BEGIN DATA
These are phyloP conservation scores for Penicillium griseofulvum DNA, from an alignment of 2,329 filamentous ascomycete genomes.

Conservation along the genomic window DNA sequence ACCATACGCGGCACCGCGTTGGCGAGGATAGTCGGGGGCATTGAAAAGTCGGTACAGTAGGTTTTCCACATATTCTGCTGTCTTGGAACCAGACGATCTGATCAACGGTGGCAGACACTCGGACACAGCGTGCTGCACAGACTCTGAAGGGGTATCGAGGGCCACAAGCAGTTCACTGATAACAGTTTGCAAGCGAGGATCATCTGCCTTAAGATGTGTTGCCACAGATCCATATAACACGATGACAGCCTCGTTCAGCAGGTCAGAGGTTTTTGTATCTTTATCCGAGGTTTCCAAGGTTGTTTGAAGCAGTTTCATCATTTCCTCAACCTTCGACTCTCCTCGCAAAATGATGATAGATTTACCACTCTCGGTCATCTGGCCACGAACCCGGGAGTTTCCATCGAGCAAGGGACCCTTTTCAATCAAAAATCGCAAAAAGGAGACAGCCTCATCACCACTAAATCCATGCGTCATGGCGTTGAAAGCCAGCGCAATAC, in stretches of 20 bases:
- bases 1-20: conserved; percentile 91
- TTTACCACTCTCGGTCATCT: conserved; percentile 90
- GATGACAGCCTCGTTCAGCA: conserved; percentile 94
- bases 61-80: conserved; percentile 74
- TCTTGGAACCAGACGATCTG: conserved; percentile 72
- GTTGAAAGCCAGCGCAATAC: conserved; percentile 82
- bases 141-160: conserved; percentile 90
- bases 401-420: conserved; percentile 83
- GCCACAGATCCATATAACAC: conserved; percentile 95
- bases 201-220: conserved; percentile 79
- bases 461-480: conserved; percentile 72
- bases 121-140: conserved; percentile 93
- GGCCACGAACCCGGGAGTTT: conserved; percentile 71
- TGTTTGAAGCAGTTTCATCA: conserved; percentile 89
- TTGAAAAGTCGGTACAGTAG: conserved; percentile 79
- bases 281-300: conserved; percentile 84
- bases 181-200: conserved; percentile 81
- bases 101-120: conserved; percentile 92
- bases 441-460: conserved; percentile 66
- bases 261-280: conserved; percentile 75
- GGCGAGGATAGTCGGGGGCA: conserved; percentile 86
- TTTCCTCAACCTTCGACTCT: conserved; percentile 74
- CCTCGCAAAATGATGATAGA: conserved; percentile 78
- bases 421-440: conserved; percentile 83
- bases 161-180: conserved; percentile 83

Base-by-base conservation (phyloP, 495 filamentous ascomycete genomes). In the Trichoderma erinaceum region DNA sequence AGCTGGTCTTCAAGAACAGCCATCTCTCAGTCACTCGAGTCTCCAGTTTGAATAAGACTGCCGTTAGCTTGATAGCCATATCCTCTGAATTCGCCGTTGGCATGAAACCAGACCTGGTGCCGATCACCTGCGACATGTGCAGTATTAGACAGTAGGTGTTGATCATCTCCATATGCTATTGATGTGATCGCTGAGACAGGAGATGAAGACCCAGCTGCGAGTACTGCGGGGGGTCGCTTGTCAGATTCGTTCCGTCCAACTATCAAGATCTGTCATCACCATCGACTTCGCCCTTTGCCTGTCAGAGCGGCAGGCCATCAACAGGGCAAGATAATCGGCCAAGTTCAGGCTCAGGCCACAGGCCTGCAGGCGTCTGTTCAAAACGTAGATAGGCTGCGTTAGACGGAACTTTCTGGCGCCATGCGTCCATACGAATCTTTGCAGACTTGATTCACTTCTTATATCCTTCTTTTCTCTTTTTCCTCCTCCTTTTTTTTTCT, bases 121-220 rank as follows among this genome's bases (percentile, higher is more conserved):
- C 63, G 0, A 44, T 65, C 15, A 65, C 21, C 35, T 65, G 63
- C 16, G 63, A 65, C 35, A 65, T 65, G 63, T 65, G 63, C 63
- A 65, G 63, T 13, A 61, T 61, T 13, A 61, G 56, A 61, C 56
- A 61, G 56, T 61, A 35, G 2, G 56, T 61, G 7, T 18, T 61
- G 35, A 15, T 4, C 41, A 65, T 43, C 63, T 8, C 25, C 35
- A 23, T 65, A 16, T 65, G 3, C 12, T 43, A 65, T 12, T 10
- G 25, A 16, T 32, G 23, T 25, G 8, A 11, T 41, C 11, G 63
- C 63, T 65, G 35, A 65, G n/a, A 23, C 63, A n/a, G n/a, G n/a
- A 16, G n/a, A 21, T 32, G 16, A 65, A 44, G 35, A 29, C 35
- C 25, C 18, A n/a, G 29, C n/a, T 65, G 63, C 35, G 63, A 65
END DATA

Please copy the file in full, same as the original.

These are phyloP conservation scores for Penicillium griseofulvum DNA, from an alignment of 2,329 filamentous ascomycete genomes.

Conservation along the genomic window DNA sequence ACCATACGCGGCACCGCGTTGGCGAGGATAGTCGGGGGCATTGAAAAGTCGGTACAGTAGGTTTTCCACATATTCTGCTGTCTTGGAACCAGACGATCTGATCAACGGTGGCAGACACTCGGACACAGCGTGCTGCACAGACTCTGAAGGGGTATCGAGGGCCACAAGCAGTTCACTGATAACAGTTTGCAAGCGAGGATCATCTGCCTTAAGATGTGTTGCCACAGATCCATATAACACGATGACAGCCTCGTTCAGCAGGTCAGAGGTTTTTGTATCTTTATCCGAGGTTTCCAAGGTTGTTTGAAGCAGTTTCATCATTTCCTCAACCTTCGACTCTCCTCGCAAAATGATGATAGATTTACCACTCTCGGTCATCTGGCCACGAACCCGGGAGTTTCCATCGAGCAAGGGACCCTTTTCAATCAAAAATCGCAAAAAGGAGACAGCCTCATCACCACTAAATCCATGCGTCATGGCGTTGAAAGCCAGCGCAATAC, in stretches of 20 bases:
- bases 1-20: conserved; percentile 91
- TTTACCACTCTCGGTCATCT: conserved; percentile 90
- GATGACAGCCTCGTTCAGCA: conserved; percentile 94
- bases 61-80: conserved; percentile 74
- TCTTGGAACCAGACGATCTG: conserved; percentile 72
- GTTGAAAGCCAGCGCAATAC: conserved; percentile 82
- bases 141-160: conserved; percentile 90
- bases 401-420: conserved; percentile 83
- GCCACAGATCCATATAACAC: conserved; percentile 95
- bases 201-220: conserved; percentile 79
- bases 461-480: conserved; percentile 72
- bases 121-140: conserved; percentile 93
- GGCCACGAACCCGGGAGTTT: conserved; percentile 71
- TGTTTGAAGCAGTTTCATCA: conserved; percentile 89
- TTGAAAAGTCGGTACAGTAG: conserved; percentile 79
- bases 281-300: conserved; percentile 84
- bases 181-200: conserved; percentile 81
- bases 101-120: conserved; percentile 92
- bases 441-460: conserved; percentile 66
- bases 261-280: conserved; percentile 75
- GGCGAGGATAGTCGGGGGCA: conserved; percentile 86
- TTTCCTCAACCTTCGACTCT: conserved; percentile 74
- CCTCGCAAAATGATGATAGA: conserved; percentile 78
- bases 421-440: conserved; percentile 83
- bases 161-180: conserved; percentile 83

Base-by-base conservation (phyloP, 495 filamentous ascomycete genomes). In the Trichoderma erinaceum region DNA sequence AGCTGGTCTTCAAGAACAGCCATCTCTCAGTCACTCGAGTCTCCAGTTTGAATAAGACTGCCGTTAGCTTGATAGCCATATCCTCTGAATTCGCCGTTGGCATGAAACCAGACCTGGTGCCGATCACCTGCGACATGTGCAGTATTAGACAGTAGGTGTTGATCATCTCCATATGCTATTGATGTGATCGCTGAGACAGGAGATGAAGACCCAGCTGCGAGTACTGCGGGGGGTCGCTTGTCAGATTCGTTCCGTCCAACTATCAAGATCTGTCATCACCATCGACTTCGCCCTTTGCCTGTCAGAGCGGCAGGCCATCAACAGGGCAAGATAATCGGCCAAGTTCAGGCTCAGGCCACAGGCCTGCAGGCGTCTGTTCAAAACGTAGATAGGCTGCGTTAGACGGAACTTTCTGGCGCCATGCGTCCATACGAATCTTTGCAGACTTGATTCACTTCTTATATCCTTCTTTTCTCTTTTTCCTCCTCCTTTTTTTTTCT, bases 121-220 rank as follows among this genome's bases (percentile, higher is more conserved):
- C 63, G 0, A 44, T 65, C 15, A 65, C 21, C 35, T 65, G 63
- C 16, G 63, A 65, C 35, A 65, T 65, G 63, T 65, G 63, C 63
- A 65, G 63, T 13, A 61, T 61, T 13, A 61, G 56, A 61, C 56
- A 61, G 56, T 61, A 35, G 2, G 56, T 61, G 7, T 18, T 61
- G 35, A 15, T 4, C 41, A 65, T 43, C 63, T 8, C 25, C 35
- A 23, T 65, A 16, T 65, G 3, C 12, T 43, A 65, T 12, T 10
- G 25, A 16, T 32, G 23, T 25, G 8, A 11, T 41, C 11, G 63
- C 63, T 65, G 35, A 65, G n/a, A 23, C 63, A n/a, G n/a, G n/a
- A 16, G n/a, A 21, T 32, G 16, A 65, A 44, G 35, A 29, C 35
- C 25, C 18, A n/a, G 29, C n/a, T 65, G 63, C 35, G 63, A 65